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Launching Young Children and Worship

“Can I show you what I drew? That’s Jesus, and that’s the crowd, but the person next to Jesus isn’t Zacchaeus… it’s me!” –Johnny, Age 5

“Can I light the candle in my dining room at home when I pray, as a reminder that Jesus is with me?” –Tanner, Age 4

Last September, my church began using Young Children & Worship with our preschool-age children. We started with a half-dozen eager storytellers, a cupboard full of a smattering of storytelling pieces from years’ past, and a preschool-classroom-turned-sacred-space. Instead of waiting until it could be perfect, we jumped in with enthusiasm, and we’re so glad we did!

Here’s what we learned:

  • Children couldn’t compare our space with the beautiful sacred spaces in other churches, so they were drawn to worship even in a classroom only thinly veiled by soft twinkle-lights and white bedsheets draped over toys. Mid-year, we moved into our recently restored Children’s Chapel, a miniature worship space crafted in the 1940s. Now that we have a beautiful space, we enjoy it, but we know that the Holy Spirit works effectively in both settings!

  • Mats, trays, and small plastic bowls from IKEA fit our budget when creating individual work spaces. We splurge on wooden story materials and craft most other things ourselves.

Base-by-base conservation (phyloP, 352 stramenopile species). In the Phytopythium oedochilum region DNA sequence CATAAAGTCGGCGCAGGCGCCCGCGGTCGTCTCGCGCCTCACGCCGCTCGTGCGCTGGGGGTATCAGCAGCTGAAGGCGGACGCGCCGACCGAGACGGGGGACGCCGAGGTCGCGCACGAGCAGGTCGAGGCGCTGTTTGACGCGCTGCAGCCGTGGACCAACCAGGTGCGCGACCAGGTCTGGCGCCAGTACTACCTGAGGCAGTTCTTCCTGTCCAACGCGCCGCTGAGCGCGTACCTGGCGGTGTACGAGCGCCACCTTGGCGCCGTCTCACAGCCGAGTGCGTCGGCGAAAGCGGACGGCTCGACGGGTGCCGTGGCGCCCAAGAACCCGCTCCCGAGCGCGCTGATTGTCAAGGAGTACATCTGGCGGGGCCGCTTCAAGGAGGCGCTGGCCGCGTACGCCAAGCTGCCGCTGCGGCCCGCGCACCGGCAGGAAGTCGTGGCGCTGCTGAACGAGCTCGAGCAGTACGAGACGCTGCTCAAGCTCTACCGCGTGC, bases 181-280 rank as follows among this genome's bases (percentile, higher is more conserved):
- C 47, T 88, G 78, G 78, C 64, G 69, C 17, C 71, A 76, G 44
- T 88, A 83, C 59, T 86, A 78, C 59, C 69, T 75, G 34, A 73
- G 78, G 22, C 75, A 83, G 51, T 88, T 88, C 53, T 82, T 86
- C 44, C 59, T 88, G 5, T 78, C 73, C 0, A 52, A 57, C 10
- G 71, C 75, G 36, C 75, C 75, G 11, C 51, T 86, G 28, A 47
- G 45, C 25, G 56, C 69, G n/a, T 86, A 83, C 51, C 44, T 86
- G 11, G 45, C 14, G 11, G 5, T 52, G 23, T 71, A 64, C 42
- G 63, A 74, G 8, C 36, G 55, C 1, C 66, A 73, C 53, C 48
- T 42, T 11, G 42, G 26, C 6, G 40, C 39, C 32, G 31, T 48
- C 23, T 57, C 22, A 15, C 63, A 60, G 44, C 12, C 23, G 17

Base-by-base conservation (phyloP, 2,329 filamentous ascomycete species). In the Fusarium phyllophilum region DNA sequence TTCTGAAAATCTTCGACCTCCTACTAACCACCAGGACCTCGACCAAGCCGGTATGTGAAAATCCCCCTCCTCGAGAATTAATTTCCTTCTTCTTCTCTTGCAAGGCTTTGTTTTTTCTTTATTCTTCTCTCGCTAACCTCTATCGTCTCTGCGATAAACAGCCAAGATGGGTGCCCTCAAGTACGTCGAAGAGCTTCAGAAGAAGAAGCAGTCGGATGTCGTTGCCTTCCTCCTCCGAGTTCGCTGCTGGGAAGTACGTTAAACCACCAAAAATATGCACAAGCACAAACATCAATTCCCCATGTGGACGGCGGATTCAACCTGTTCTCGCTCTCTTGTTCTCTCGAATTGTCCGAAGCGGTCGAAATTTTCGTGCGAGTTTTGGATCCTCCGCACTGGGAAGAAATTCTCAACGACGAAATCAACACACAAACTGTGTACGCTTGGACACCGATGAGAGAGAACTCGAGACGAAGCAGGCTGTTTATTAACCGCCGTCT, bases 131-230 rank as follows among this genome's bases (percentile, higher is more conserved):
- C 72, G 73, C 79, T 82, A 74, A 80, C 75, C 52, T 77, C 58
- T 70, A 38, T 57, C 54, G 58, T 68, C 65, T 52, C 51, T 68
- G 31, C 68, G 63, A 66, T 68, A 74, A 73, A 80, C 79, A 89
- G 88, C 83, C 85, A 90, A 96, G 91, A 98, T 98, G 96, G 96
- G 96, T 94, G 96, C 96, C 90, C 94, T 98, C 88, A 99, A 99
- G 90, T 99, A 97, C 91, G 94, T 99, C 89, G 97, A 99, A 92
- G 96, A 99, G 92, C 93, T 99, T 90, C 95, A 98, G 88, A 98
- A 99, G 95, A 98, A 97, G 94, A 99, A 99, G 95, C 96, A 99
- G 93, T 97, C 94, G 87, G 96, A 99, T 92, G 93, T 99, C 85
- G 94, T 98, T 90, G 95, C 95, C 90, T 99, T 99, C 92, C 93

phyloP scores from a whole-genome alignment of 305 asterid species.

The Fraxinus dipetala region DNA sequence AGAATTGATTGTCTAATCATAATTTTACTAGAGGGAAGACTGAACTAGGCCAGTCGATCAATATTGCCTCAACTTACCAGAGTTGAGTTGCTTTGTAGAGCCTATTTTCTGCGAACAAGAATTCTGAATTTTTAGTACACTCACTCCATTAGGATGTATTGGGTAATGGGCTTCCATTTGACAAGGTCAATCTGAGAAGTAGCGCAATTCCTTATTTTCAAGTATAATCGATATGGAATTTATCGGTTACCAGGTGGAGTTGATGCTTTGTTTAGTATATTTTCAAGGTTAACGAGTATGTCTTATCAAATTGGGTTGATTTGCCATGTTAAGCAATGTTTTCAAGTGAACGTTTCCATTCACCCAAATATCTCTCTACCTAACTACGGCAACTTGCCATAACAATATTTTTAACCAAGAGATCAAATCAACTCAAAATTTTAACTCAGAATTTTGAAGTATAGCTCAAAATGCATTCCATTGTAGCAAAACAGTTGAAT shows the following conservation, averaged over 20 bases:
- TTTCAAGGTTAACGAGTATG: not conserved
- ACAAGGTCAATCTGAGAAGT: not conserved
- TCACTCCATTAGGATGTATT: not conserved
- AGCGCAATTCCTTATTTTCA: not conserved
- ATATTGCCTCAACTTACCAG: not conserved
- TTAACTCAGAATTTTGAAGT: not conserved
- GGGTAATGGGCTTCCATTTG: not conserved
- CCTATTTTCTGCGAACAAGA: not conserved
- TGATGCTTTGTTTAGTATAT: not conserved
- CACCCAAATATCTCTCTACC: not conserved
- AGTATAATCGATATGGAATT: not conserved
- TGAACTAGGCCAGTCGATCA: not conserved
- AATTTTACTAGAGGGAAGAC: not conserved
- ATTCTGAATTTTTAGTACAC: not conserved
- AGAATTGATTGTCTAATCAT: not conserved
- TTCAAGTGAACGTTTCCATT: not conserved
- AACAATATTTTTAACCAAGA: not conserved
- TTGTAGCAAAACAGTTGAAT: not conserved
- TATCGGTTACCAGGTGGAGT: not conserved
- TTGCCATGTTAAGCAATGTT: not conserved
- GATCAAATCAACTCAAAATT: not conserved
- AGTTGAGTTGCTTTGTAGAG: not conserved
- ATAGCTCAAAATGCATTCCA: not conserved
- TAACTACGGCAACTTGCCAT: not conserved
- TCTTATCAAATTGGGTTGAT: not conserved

Chidlren's Chapel
Our Sacred Space- a chapel built to the scale of a five year old.

  • Our classes include up to twenty children, so we gather art supply bundles ahead of time, otherwise, children lose reflection time setting up. If they want something particular, they can still help themselves.

  • We may never perfect our timing. We hate rushing children, but a 75-minute service feels very short when accommodating for late-arrivals inherent in preschool drop-off. To be hospitable to families, we can’t let our intentionality lead to inflexibility. If children run more than 10-minutes late, they’re dropped off in the sacred space instead of the preschool room.

  • Logistically, it works best for our volunteer storytellers to teach just a few times a semester for both services. It’s easier to prep once and teach twice than commit to more Sundays and lessons. The liturgy of the time provides continuity for children even when storytellers rotate.

  • The children often ask to sneak back into the sacred space to show the story with a parent or sibling; we love that! Children largely disengaged last year have been some of our most eager participants.

  • During Lent, we shared stories with children ages 3-11 together in one room at mid-week ministry. For the preschool-age children, it was a repeat of Sunday’s story, and the repetition gave them confidence to participate with the “big kids”. We had 25+ children for these gatherings, and children of all ages loved it.

Week-by-week, things haven’t gone perfectly, but both children and storytellers have engaged in deep worship, reflection, and learning together. Initially, many storytellers felt intimidated, but we’ve found the rhythm for our weekly worship guides our hearts and minds to God even when other things in the preschool wing have gone awry.

Contributed by Robin Turner, Children's Ministries Director at St. Stephen's Church in Sewickley, PA and creator of


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